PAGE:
Voting and the Homosexual Agenda

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In anticipation of today’s primaries, Rabbi Yehuda Levin, spokesman for the Union of Orthodox Rabbis of the U.S. and Canada issued a statement calling on Jews to vote for family values candidates.

Candidates who support abortion on demand, the homosexual agenda, liberal attitudes towards pornography of any sort — are antithetical to our way of life and it is forbidden to support or vote for them.

Our former president, internationally acknowledged as the premier legal decisor, Rabbi Moshe Feinstien was most vigorous in condemning abortion on demand and the homosexual agenda and we take his legacy as our guide.

What intrigued me most about this statement was its source. What is the Union of Orthodox Rabbis?

As it turns out, it is not affiliated with the Orthodox Union. In fact, the Rabbinical Council of America (RCA), which is aligned with the Orthodox Union, was founded because the Union of Orthodox Rabbis (also known as Agudas Harabbonim) was too conservative.

According to Jerome Chanes:

The RCA was founded in 1935 because the existing Orthodox rabbinical organization, Agudas Horabbonim, the Union of Orthodox Rabbis, made up of Yiddish-speaking, European-born-and-educated rabbis, refused to accept rabbis who had been ordained at Yeshiva University. The RCA today is the largest and most geographically representative of the Orthodox rabbinical organizations. The Agudas Horabbonim still exists, but is little more than a paper organization.

But as Rabbi Levin notes, Rabbi Moshe Feinstein — considered one of the great rabbis and halakhic scholars of the 20th century — was the president of Agudas Harabbonim, which means that it must have been a fairly significant organization at some point.

Along those lines, I was struck by Rabbi Levin’s assertion that Rav Moshe had vigorously condemned the homosexual agenda. The question of Judaism and homosexuality is at the fore of communal discourse today — even in the Orthodox community — but I wouldn’t have thought it was a major issue for Rav Moshe, who passed away in 1986.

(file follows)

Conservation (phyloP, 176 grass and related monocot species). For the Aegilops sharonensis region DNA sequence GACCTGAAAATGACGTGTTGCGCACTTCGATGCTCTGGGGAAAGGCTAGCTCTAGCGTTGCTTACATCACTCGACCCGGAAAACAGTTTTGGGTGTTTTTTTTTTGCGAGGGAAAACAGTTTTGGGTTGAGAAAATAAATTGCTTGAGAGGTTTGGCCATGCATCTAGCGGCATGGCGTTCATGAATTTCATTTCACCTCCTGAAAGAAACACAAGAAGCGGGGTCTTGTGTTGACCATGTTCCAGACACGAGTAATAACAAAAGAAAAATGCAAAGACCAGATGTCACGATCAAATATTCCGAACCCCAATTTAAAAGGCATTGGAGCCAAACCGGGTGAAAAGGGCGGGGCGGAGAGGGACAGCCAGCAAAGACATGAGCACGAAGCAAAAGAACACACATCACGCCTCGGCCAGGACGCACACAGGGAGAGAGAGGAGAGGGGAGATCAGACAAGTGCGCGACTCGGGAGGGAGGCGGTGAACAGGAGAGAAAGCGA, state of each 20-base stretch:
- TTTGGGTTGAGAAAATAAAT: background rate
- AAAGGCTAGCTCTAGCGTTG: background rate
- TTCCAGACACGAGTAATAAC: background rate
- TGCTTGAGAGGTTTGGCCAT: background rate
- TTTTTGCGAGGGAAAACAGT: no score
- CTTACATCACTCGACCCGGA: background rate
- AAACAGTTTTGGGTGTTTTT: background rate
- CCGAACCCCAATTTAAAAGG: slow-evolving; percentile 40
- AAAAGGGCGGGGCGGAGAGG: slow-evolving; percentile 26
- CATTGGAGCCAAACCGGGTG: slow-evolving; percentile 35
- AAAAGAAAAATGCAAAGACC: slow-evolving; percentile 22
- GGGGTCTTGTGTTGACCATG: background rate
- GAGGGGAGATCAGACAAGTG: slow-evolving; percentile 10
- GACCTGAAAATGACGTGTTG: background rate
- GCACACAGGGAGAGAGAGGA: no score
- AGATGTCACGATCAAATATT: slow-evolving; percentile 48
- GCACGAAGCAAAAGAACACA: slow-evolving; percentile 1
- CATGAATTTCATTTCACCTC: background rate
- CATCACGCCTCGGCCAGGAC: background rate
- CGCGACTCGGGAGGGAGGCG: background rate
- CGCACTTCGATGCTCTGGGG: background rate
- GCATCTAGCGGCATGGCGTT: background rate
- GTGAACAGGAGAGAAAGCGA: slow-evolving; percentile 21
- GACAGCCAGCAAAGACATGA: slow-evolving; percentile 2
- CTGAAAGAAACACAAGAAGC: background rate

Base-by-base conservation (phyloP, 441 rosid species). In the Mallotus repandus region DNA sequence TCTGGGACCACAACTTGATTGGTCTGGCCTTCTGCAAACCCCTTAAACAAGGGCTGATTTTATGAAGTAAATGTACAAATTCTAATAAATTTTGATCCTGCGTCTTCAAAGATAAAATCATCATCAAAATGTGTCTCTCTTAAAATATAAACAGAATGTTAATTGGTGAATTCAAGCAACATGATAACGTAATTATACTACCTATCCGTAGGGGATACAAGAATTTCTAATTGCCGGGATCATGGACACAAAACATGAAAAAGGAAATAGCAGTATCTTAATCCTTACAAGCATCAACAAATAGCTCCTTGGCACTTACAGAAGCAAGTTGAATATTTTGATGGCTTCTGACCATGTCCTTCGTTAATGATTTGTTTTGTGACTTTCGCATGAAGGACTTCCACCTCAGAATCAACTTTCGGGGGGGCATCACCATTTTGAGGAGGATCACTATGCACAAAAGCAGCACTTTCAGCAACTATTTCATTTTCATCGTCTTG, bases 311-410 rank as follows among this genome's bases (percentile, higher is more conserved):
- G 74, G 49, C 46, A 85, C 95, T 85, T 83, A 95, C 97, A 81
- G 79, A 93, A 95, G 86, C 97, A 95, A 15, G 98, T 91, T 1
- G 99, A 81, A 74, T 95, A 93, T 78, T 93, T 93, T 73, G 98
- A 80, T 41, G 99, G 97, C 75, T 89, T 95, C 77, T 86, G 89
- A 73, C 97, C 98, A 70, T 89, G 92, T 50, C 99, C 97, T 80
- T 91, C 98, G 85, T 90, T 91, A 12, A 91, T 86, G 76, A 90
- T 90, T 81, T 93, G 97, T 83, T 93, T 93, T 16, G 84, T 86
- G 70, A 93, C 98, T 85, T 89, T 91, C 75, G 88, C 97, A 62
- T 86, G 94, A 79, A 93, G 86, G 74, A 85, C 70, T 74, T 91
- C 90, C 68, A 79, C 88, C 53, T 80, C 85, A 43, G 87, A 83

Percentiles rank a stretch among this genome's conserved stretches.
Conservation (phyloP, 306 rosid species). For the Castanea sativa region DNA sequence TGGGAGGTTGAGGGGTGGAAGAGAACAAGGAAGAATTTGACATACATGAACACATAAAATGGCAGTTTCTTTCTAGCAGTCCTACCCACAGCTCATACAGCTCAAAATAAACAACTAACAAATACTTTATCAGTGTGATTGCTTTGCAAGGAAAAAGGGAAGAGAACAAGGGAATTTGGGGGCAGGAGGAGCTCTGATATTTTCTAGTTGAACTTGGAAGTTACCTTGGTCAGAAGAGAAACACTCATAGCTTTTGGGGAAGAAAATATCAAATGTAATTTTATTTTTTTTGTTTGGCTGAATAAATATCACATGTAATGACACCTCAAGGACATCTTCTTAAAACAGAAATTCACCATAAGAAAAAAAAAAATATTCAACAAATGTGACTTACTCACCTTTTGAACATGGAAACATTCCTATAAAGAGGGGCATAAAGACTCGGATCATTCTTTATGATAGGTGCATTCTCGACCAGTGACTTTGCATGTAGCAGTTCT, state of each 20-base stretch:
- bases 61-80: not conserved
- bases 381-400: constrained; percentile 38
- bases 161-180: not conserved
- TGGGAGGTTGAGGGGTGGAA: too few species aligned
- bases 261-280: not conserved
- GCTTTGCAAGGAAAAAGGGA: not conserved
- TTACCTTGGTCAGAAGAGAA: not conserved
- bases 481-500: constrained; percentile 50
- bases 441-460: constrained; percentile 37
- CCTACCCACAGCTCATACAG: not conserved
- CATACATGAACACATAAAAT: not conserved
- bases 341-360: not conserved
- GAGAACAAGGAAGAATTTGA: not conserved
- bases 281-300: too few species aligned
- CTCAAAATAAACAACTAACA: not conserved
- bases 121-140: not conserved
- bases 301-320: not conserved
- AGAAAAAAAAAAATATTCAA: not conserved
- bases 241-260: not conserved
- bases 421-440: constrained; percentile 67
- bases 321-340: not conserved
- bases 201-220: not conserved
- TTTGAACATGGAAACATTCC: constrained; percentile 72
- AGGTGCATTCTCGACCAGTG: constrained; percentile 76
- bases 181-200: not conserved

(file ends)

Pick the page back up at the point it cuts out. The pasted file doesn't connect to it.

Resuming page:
Did the idea of a “homosexual agenda” even exist in the mid-1980s?

According to Wikipedia, the rise of the “homosexual agenda” did indeed occur after Rav Moshe’s death: “The term ‘the gay agenda’ was first used for political purposes in 1992 when the Family Research Council published a video series called The Gay Agenda as part of a pack of materials campaigning on homosexual issues and the ‘hidden gay agenda’.”

However, it seems Rav Moshe did make public pronouncements against homosexuality. Indeed, Rabbi Steven Greenberg has a whole chapter about Rav Moshe’s position in his book Wrestling With God and Men. And Rav Moshe’s confrontation with the issue arose in a fascinating way.

In 1970, a Swiss publisher discovered the manuscript of a Torah commentary attributed to the 12th Century Rabbi Yehuda HeHasid. Rav Moshe and some of his contemporaries tried to stop the publication of the book, claiming it was a forgery because of supposed heresies that it included.

Among those heresies: The commentary gives a reason for the prohibition against male homosexuality; according to the manuscript, male homosexuality is forbidden so as to ensure that men marry women and procreate.

But Rav Moshe forcefully rejected the possibility that there could be a reason for the prohibition against homosexuality. He wrote:

It needs no reason since it is an abomination, despised by all the world. All understand that transgressors of this sin are corrupt and not members of civilization at all. And when the reason is sought for this prohibition, the asking of such a question removes [from the prohibition] all obscenity, shame, and disgrace, and completely disparages it.

Because of this “error” Rav Moshe ruled that it was forbidden to publish the manuscript. Of course, in order to justify banning the book, Rav Moshe also had to rule that it was not really written by Rabbi Yehuda HeHasid — who was fully acknowledged as a great mystic and rabbi.

So what happened to the manuscript? The publisher insisted on its authenticity and published it anyway.

Posted on February 5, 2008

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